You can auto-add your feed to an online aggregator such as FeedBurner.com by using the program to create a personalized feed and then follow the linking instructions to add a code to your site which will allow visitors to add feeds using all of the top feed readers currently in-use.

You can also directly embed your feed into an HTML or other type of web page so that your readers can view content from all over your site network.

The simplest way to embed your RSS feed into your web page is to utilize the free, open source program found at Feed2JS.org. You can either use the program via its website or you can download and install the program on your server to run your own copy. Feed2JS works in three-easy steps. First you just add a link to your feed that you've uploaded to your server; then use the tools provided to build the JavaScript command; and finally personalize the feed to control how many items to display and create CSS formatting which is easily handled through the program using pre-made themes that you can use or modify to create a theme that will blend with your site's design. Then all you do is copy and paste the provided code into your web page — and that's it.

The program even provides a direct link to validate your feed before the JavaScript is created to ensure that your feed will display properly.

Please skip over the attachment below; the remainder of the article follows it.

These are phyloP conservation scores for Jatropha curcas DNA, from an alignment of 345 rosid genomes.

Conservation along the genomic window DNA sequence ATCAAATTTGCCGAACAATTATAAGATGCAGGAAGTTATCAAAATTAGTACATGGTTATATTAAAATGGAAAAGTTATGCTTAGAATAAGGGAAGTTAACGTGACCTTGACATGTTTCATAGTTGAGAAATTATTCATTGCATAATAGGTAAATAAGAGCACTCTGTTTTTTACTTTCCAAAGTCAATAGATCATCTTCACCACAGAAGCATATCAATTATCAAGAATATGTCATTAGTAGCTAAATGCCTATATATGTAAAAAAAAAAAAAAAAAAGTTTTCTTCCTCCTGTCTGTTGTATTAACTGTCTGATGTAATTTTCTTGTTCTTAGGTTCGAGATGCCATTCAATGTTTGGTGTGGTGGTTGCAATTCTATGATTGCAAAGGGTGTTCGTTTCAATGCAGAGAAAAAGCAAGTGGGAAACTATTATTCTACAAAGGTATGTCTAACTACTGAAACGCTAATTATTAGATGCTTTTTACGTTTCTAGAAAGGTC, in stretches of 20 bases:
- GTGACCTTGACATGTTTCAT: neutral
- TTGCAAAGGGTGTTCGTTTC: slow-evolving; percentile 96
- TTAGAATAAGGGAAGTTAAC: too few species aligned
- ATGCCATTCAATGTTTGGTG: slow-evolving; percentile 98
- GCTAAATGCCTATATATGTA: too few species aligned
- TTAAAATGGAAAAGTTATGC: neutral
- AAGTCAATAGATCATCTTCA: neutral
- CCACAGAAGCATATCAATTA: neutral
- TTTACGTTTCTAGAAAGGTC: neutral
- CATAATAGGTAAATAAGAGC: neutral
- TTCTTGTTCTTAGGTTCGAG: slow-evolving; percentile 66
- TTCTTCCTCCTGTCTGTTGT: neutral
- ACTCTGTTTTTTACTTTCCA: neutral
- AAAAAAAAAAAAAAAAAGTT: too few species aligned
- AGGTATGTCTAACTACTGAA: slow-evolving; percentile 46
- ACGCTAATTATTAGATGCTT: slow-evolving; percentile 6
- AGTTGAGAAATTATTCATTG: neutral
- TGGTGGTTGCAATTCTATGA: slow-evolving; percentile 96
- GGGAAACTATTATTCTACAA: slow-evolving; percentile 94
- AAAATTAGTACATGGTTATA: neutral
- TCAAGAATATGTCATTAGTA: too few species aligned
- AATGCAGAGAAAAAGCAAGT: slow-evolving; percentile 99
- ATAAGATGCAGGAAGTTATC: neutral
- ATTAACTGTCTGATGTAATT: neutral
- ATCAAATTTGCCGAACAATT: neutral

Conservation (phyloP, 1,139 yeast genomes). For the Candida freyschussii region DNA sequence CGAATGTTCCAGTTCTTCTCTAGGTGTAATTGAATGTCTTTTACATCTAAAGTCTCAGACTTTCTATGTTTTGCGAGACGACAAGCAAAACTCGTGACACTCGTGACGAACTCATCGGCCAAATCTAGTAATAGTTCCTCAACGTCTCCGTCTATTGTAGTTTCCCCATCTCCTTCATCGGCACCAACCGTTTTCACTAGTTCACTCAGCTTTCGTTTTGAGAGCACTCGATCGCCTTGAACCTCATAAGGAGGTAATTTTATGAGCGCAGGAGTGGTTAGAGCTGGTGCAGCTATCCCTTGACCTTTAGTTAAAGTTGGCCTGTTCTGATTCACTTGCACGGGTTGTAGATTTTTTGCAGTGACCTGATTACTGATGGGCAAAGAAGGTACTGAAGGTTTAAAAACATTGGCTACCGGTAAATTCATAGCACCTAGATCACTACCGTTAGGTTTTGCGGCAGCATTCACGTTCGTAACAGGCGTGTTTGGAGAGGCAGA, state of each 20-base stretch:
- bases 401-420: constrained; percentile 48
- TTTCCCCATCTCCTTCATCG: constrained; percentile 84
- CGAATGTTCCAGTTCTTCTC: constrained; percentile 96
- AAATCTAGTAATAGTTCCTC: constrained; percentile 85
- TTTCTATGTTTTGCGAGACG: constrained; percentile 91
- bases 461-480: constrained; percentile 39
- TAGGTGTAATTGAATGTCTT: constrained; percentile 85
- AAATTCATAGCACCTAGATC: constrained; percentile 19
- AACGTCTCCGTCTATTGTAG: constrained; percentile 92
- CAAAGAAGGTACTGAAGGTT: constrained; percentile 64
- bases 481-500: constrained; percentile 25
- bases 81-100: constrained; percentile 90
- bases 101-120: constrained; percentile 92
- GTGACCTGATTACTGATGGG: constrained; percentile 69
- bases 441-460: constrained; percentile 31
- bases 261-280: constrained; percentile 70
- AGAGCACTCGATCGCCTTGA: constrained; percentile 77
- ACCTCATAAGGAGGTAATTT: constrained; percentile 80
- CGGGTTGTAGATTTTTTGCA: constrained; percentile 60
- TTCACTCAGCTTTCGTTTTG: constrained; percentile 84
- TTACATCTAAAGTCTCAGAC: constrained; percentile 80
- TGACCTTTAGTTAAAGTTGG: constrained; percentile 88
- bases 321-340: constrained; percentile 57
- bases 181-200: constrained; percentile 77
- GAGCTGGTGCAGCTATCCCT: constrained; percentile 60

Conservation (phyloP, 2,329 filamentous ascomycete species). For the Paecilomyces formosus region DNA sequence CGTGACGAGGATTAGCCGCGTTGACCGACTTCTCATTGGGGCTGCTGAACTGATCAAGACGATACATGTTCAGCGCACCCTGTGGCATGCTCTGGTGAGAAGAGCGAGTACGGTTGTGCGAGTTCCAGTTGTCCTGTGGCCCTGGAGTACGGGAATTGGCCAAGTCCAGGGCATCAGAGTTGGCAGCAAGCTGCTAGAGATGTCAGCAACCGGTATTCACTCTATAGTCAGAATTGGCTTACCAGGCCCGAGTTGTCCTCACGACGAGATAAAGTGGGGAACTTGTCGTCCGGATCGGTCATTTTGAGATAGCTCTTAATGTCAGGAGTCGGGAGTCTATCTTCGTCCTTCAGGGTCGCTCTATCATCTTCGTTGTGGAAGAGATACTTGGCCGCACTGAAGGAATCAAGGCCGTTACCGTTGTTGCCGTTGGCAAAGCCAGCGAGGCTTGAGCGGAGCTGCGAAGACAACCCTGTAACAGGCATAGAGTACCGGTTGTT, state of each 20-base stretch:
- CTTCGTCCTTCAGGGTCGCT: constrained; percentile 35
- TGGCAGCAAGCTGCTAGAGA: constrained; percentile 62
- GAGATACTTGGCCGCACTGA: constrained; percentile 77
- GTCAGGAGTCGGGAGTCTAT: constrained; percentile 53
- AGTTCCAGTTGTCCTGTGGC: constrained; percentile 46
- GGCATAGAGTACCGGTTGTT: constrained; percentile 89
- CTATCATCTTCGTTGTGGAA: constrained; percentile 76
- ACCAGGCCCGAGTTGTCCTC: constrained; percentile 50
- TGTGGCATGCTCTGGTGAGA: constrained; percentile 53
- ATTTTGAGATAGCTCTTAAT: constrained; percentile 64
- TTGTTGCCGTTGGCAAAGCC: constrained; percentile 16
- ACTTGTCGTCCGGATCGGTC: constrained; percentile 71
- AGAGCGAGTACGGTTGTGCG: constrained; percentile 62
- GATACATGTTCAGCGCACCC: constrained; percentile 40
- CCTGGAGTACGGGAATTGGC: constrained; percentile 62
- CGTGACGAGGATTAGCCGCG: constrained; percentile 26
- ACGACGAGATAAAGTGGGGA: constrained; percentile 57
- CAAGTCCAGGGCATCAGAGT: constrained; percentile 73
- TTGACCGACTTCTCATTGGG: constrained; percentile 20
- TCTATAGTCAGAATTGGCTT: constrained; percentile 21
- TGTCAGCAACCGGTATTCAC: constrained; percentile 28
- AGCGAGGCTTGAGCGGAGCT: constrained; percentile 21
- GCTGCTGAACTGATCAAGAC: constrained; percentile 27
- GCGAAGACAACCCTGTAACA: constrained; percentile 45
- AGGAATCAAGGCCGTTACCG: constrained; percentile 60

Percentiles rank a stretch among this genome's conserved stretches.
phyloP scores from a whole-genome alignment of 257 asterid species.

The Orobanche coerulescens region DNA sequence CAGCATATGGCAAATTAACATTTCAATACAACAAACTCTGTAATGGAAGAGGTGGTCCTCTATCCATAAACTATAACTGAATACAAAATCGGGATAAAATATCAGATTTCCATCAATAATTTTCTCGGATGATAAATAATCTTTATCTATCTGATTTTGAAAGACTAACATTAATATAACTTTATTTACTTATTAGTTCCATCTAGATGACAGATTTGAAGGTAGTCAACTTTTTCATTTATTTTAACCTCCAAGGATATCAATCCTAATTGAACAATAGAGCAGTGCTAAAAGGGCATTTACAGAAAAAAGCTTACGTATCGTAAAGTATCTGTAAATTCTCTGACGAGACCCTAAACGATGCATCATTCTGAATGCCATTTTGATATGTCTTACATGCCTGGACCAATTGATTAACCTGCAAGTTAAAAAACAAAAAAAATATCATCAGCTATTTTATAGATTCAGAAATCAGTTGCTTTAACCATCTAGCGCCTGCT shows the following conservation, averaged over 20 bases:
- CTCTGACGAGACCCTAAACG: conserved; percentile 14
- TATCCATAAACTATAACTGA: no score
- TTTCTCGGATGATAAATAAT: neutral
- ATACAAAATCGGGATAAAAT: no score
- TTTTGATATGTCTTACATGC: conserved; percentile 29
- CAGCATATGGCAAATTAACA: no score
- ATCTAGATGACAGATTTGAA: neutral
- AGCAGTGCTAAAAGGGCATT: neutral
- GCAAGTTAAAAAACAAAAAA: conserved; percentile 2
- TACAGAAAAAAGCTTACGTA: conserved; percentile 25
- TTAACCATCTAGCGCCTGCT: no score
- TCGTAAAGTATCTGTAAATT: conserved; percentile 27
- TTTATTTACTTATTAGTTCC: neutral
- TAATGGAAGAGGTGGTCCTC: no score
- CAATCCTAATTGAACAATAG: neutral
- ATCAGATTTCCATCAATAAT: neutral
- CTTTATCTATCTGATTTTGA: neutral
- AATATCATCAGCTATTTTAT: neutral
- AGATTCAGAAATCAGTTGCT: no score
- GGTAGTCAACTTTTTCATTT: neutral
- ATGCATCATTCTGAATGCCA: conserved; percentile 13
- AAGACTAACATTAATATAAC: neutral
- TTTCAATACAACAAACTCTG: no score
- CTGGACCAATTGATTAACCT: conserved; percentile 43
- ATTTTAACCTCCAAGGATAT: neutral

Below is an example of the code that you would use to embed your feed into your pages:
<SCRIPT LANGUAGE="JAVASCRIPT" SRC="HTTP://FEED2JS.ORG//FEED2JS.PHP?SRC=HTTP%3A%2F%2FWWW.Y OURWEBSITE.COM%2FYOURFEED.XML&NUM=4&DESC=1& UTF=Y" TYPE="TEXT/JAVASCRIPT"></SCRIPT>
<NOSCRIPT>
<A HREF="HTTP://FEED2JS. ORG//FEED2JS.PHP?SRC=HTTP%3A%2F%2FWWW.YOURWEBSITE.COM%2 FYOURFEED.XML &NUM=4&DESC=1&UTF=Y&HTML=Y">VIEW RSS FEED</A>
</NOSCRIPT>

There are literally thousands of RSS resources and programs available online for you to use that will help you maximize the potential for your feeds in your online project. Rather than simply list a bunch of ideas, here are a few resources that will help you to develop your own unique feeds with a look, feel and usefulness that your site's visitors will appreciate: